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We’ve lately heard of cervical cancer turning into an epidemic, which is why it is better to know all about it before it’s too late. For the uninitiated, cervical cancer is a type of cancer that affects the cells of the cervix, which is the lower part of the uterus that connects to the vagina. This illness is caused by human papillomavirus (HPV), which is said to be passed on during sexual contact.
Although the body’s immune system does everything possible to minimise the virus’ impact, it can still survive for many years, and turn cancerous. In India, cervical cancer forms 16.5% of the total cancer cases in Indian women. The figures are as alarming the world over — data by the HPV centre released in 2017 showed that 1,22,844 women are diagnosed with cervical cancer every year, and 67,477 die from the disease.
Even though sexual contact is one of the bigger causes, research suggests not following hygienic practices down there can be a risk factor for cervical cancer. No, we aren’t kidding!
Vaginal bacteria and cervical cancer
A paper published in the journal Scientific Reports reveals that they found women with cancer or precancer of the cervix showed different vaginal bacteria, in comparison to those who had a healthy cervix.
The findings also suggest that there could be a link between ‘good bacteria and healthy cervix’ and ‘bad bacteria and increased risk for cervical cancer’. Furthermore, it was found that the good bacteria is replaced by a mixture of bad bacteria in cancer or precancer patients.
Cervical cancer happens when the cervix cells grow abnormally, and turn into a tumour. These abnormal cells are known as precancer, and if they grow and enter the neighbouring tissue, it becomes cervical cancer.
A study revealed that an increase in a bacteria called Sneathia had a direct link with HPV, cervical precancer as well as cancer. This bacteria is often linked with miscarriage, preterm labour, vaginosis, and other health issues. As of now, there is little to no research on how Sneathia functions in the reproductive tract.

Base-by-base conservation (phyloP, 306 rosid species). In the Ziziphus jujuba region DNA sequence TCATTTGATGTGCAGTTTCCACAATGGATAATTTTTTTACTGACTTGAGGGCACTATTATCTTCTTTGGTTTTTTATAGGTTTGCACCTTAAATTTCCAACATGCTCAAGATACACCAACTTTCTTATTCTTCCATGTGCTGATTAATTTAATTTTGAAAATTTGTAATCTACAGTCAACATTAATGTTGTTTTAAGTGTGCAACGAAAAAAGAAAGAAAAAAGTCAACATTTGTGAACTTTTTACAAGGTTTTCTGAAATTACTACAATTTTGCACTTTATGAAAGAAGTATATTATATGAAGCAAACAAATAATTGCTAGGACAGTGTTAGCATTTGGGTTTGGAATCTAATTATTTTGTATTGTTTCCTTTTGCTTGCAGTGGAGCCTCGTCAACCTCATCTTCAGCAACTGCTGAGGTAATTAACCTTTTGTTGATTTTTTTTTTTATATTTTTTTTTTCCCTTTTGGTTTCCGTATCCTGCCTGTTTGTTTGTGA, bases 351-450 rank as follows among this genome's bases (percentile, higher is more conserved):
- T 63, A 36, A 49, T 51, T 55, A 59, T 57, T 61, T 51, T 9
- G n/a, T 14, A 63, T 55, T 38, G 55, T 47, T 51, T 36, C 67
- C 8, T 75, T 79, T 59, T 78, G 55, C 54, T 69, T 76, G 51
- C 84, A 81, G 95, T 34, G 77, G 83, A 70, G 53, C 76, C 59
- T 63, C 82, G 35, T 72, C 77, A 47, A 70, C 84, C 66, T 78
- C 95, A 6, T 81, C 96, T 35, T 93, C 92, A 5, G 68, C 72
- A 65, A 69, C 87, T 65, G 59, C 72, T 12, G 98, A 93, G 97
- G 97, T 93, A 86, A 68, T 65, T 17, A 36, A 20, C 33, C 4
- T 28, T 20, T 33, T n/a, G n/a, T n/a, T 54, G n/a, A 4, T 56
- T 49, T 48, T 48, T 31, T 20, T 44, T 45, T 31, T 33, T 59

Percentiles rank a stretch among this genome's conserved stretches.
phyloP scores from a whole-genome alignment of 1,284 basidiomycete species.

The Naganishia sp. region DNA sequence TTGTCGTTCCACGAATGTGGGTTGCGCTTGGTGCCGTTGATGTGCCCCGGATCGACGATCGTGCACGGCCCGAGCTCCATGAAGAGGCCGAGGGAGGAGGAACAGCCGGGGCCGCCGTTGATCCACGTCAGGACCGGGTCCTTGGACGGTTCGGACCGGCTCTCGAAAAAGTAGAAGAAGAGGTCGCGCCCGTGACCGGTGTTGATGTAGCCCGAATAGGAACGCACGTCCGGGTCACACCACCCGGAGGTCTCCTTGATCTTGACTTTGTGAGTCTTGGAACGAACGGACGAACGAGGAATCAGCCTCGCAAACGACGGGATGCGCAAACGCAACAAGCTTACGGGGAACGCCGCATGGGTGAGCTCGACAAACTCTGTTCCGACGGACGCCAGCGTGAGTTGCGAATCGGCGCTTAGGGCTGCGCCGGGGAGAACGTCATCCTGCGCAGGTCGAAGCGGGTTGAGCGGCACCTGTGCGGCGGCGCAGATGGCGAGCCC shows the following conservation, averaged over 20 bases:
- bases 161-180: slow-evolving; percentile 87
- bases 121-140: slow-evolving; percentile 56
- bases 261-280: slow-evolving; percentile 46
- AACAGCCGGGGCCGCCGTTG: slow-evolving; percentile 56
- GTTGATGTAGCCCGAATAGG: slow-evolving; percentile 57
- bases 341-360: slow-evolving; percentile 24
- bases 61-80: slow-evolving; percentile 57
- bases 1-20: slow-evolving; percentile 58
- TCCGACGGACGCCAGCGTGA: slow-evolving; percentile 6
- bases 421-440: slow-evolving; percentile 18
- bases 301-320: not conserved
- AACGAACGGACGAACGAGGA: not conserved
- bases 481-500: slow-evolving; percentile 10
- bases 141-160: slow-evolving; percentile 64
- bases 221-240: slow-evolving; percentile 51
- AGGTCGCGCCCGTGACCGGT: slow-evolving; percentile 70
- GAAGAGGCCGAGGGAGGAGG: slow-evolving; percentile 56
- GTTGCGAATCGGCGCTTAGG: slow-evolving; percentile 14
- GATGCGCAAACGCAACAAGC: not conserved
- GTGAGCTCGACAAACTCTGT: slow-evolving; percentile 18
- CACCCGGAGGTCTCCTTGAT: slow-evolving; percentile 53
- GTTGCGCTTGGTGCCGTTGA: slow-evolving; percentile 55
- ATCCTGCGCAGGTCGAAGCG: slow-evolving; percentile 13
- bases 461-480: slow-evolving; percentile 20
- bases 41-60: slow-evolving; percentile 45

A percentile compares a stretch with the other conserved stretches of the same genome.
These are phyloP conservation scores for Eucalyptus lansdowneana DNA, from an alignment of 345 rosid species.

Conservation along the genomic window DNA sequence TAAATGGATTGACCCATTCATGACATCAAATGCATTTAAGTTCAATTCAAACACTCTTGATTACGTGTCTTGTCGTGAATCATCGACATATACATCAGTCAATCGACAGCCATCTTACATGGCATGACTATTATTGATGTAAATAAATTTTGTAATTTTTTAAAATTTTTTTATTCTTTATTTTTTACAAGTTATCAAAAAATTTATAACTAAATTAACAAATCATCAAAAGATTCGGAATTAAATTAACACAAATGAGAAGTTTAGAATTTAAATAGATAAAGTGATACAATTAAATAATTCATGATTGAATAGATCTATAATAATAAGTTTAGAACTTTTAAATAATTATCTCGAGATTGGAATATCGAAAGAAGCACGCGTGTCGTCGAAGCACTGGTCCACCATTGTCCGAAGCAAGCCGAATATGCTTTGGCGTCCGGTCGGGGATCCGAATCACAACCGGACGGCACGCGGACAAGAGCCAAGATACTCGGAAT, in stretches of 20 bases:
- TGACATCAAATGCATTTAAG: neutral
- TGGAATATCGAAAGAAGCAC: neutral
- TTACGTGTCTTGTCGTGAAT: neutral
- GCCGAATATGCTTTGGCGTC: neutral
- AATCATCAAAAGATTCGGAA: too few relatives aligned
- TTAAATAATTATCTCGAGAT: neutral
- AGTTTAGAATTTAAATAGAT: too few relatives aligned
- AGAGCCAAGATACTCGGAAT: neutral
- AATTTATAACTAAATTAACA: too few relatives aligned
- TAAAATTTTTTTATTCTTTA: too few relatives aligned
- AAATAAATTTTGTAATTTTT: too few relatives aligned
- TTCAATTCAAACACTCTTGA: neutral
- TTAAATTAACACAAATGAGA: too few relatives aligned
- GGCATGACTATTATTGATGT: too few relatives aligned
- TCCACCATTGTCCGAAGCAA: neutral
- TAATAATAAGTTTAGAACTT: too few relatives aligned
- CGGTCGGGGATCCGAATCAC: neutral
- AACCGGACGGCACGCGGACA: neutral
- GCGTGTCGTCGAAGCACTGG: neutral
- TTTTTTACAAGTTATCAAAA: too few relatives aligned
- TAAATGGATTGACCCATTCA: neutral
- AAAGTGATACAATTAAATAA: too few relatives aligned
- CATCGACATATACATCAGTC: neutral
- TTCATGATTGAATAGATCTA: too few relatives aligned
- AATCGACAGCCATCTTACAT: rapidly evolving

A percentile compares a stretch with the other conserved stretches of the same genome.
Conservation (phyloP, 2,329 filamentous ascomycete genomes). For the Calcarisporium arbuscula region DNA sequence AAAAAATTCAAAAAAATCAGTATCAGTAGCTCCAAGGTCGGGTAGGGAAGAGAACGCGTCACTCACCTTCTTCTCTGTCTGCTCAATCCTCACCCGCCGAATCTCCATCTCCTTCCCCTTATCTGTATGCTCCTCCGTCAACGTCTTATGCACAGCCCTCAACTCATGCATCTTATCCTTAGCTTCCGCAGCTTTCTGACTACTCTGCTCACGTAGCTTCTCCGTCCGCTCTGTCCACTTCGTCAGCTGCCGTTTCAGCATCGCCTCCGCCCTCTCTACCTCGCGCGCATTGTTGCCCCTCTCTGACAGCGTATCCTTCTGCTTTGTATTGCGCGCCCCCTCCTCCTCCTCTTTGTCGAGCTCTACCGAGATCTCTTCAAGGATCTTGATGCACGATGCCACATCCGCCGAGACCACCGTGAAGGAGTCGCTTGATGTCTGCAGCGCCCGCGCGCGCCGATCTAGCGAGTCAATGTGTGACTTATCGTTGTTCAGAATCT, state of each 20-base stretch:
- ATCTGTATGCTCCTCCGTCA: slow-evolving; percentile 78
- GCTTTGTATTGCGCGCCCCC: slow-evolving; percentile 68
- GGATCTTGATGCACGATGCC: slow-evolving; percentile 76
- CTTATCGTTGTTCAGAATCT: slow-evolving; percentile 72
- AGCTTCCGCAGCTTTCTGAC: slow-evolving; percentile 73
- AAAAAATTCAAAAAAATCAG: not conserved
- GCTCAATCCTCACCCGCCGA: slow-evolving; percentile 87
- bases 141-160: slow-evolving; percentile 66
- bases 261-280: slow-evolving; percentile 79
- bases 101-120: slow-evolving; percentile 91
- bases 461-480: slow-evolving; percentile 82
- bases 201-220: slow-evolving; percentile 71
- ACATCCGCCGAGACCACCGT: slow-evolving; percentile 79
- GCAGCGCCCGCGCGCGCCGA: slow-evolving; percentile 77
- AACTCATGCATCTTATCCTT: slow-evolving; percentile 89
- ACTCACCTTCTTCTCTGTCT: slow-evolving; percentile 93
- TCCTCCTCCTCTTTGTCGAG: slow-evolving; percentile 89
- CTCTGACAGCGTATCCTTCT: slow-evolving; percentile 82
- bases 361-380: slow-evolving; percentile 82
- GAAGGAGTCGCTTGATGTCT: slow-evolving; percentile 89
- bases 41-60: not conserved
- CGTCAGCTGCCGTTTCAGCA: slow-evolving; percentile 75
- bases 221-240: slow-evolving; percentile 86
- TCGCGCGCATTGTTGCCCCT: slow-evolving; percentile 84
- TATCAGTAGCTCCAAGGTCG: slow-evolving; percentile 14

Acidity of the vagina is also an important factor. Studies have shown that less acidic environments were more prone to problems in the cervix. Research shows that harmful bacteria does not thrive in acidic environments, where the pH is 4.5 or lower. But when acidity goes down and pH increases, the harmful bacteria get an opportunity to multiply.
Poor hygiene and cervical cancer
Does poor hygiene have an impact on cervical cancer? Definitely, a yes. That’s because cervical cancer is largely transmitted through sexual intercourse or from the skin and mucous membrane of the infected person. So, if you have unprotected sex, or have had sex with multiple partners, then you are certainly at a higher risk.
Coming to hygiene, you definitely need to keep your vaginal area clean. It is anyway a delicate area, making it more vulnerable to infection and irritation. Wash the area properly with mild soap and water, and make sure to change your underwear every single day. Hygiene practices are not just limited to personal habits, but also sexyal hygiene.
Make sure you insist your partners to wear a condom, while you indulge in sex. Let’s be honest, a condom might not give you all the protection from cervical cancer. If there are warts and lesions in the area that is infected by HPV and is not covered by the condom, then the infection can still be contracted by the woman. After sex, make sure to wipe the vagina with a clean cloth or tissues from back to front, so that the virus doesn’t stay behind.
Although hygiene is important, we do not mean to say you can skip regular screening and vaccination. It can help women take action on time and get treated for the same. Some symptoms of an HPV infection include abnormal bleeding, pelvic pain, abnormal discharge, and pain during urination, among others.
Women who do not have sex and maintain good hygiene are generally not at risk, and can avoid screening.